Greenock Telegraph 7th April

Mogg v McGarvey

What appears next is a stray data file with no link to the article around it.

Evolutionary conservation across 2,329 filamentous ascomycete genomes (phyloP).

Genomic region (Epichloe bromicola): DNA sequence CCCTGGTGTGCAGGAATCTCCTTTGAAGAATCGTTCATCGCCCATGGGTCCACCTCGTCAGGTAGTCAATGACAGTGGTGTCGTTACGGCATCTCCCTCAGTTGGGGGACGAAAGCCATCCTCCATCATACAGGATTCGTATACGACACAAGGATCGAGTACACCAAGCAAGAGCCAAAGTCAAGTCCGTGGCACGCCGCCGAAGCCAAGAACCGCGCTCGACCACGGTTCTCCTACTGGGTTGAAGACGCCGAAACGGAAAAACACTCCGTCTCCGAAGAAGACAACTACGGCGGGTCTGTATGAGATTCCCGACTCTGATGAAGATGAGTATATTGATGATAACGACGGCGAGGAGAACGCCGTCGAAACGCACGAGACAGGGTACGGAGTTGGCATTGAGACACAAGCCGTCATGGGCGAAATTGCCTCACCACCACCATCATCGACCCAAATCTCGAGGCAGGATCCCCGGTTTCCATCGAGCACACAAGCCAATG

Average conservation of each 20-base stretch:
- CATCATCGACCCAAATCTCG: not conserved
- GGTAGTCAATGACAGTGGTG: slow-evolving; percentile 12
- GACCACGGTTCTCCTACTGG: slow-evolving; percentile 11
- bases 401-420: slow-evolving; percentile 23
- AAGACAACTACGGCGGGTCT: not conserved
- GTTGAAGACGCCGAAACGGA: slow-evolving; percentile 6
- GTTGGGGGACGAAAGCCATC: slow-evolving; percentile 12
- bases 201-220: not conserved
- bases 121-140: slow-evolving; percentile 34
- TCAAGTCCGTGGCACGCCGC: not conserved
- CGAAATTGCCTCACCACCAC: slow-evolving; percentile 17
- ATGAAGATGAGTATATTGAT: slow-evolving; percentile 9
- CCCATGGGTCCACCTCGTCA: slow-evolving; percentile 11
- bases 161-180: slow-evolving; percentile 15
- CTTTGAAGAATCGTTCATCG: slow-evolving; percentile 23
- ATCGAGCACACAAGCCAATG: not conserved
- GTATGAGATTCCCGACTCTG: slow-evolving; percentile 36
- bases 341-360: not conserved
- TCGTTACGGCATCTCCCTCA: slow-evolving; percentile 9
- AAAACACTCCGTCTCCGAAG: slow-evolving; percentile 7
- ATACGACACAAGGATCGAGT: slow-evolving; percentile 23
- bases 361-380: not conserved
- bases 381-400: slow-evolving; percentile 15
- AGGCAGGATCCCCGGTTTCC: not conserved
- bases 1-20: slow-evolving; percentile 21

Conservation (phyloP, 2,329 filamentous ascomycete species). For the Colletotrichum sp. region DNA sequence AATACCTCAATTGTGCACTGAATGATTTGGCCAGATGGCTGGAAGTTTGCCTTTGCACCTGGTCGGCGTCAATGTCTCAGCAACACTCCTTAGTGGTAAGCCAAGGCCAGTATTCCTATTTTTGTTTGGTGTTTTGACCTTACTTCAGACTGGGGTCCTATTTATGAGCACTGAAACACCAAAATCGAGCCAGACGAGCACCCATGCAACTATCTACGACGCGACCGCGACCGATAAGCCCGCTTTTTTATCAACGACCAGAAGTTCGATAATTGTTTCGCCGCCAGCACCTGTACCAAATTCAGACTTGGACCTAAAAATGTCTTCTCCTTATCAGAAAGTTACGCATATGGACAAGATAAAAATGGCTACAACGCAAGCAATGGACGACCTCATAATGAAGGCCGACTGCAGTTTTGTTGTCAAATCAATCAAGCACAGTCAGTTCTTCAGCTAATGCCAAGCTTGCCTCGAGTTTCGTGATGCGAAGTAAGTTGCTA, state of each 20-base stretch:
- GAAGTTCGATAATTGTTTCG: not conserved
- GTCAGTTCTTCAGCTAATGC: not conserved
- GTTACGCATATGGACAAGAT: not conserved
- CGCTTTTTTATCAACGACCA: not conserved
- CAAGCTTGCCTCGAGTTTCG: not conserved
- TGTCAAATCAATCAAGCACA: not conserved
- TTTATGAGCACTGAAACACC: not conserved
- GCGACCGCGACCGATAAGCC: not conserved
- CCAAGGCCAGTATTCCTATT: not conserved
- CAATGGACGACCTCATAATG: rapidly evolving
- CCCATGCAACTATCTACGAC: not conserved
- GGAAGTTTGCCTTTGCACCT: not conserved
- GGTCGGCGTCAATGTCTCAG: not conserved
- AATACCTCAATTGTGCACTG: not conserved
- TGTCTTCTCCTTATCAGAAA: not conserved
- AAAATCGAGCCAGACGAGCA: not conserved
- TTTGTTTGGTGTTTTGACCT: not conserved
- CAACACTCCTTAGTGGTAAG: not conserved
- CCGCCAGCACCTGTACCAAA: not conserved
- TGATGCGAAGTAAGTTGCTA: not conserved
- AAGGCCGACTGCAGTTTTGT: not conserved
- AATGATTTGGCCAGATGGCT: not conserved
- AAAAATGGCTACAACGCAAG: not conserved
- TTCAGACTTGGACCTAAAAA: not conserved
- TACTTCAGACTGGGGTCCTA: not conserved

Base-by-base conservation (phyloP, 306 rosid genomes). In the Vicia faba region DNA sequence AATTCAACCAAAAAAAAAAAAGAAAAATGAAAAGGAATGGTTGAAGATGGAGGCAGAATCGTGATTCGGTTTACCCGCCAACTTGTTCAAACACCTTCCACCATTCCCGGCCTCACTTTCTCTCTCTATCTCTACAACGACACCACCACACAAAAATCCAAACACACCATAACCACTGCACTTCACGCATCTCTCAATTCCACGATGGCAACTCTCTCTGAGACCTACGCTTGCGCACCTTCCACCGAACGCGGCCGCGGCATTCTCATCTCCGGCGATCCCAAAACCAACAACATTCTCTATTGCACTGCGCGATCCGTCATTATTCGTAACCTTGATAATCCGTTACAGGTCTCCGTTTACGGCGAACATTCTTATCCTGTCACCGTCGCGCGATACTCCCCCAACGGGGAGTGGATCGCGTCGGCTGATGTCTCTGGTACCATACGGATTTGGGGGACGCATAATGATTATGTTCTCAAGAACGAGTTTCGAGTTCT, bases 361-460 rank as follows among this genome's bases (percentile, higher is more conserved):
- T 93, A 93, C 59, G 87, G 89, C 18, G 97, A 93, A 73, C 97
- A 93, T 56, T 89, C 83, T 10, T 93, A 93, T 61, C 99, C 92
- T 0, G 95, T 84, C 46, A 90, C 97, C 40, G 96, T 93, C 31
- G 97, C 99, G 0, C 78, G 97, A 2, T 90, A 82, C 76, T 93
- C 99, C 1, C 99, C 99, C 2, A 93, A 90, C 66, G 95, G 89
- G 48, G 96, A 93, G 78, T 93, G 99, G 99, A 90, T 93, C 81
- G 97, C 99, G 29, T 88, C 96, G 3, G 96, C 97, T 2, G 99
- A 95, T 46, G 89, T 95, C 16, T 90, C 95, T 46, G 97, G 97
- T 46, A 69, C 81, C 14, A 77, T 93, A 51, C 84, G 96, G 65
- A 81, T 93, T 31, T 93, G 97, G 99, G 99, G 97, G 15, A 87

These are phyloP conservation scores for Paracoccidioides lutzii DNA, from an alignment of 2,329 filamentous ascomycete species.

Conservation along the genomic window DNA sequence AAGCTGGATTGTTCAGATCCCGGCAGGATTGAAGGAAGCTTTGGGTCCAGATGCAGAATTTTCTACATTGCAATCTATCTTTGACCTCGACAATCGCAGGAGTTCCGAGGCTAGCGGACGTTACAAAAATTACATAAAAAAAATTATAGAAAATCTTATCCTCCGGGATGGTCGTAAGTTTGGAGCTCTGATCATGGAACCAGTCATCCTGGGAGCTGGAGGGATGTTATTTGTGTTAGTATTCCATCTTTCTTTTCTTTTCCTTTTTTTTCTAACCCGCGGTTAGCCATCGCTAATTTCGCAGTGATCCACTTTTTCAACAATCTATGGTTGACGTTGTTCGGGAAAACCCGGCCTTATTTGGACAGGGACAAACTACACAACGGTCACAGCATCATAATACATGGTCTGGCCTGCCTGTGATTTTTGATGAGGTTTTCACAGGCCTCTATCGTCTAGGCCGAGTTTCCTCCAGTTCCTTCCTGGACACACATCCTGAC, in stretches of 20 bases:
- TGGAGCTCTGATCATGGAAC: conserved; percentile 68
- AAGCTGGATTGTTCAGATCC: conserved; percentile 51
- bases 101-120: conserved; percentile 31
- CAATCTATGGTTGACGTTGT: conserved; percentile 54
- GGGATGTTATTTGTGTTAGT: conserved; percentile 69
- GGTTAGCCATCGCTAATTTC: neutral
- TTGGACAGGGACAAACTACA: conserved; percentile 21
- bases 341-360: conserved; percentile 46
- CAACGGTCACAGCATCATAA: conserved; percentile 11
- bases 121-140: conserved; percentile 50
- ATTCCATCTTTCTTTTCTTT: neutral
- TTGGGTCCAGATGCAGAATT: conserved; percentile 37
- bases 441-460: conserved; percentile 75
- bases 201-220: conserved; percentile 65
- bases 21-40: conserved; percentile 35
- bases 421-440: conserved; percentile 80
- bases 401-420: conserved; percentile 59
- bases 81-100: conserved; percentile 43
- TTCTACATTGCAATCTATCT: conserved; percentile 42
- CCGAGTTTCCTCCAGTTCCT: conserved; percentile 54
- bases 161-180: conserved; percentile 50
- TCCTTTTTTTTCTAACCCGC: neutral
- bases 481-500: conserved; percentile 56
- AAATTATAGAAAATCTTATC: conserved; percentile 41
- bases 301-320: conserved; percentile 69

Most weeks, I am expected to listen in silence to the musings of Jacob Rees Mogg pontificating about his right-wing Conservative views. It’s never entertaining, informative or amusing. It always disappoints and that’s not just because of the content, it’s as much to do about the delivery. And I am sure that would annoy Jacob as he likes to be thought of as a great orator. He chooses his words to impress, his lexicon is large and yes that could be impressive but when it is wielded as a weapon to suppress those that he feels are beneath him, then it is arrogant and the stench of an air of superiority fills the room. Compare and contrast the atmosphere at the Beacon Arts Centre when Darren McGarvey came to town. Two more different characters would be hard to imagine. Mogg from extreme riches and McGarvey from abject poverty. Mogg had a private education at Eton and then Oxford. He has lived his entire life supported by the knowledge he has wealth and privilege to support him every step of the way. McGarvey was raised in one of the most deprived areas of Glasgow. He has worked for everything he has and lives day by day managing his alcohol dependency. He uses his intellect and language to challenge the construct of society, to ask how we got things so wrong and where we can make a difference. It’s not always comfortable listening because he doesn’t want it to be. Unlike Mogg he uses himself as the butt of much of his humour, and nothing like Mogg, I get the impression that behind the brash confident and often aggressive delivery, McGarvey is a compassionate caring man, frustrated by the inequalities that life deals out, genuinely seeking to improve society for all. A man aware of his own insecurities and not afraid to say so. Often in life acknowledging that we have doubts and that we don’t know all the answers is a sign of strength, rather than being so cocky, so self-assured and so full of oneself that we are incapable of considering anyone else’s view, especially if they move in different circles or come from a different background.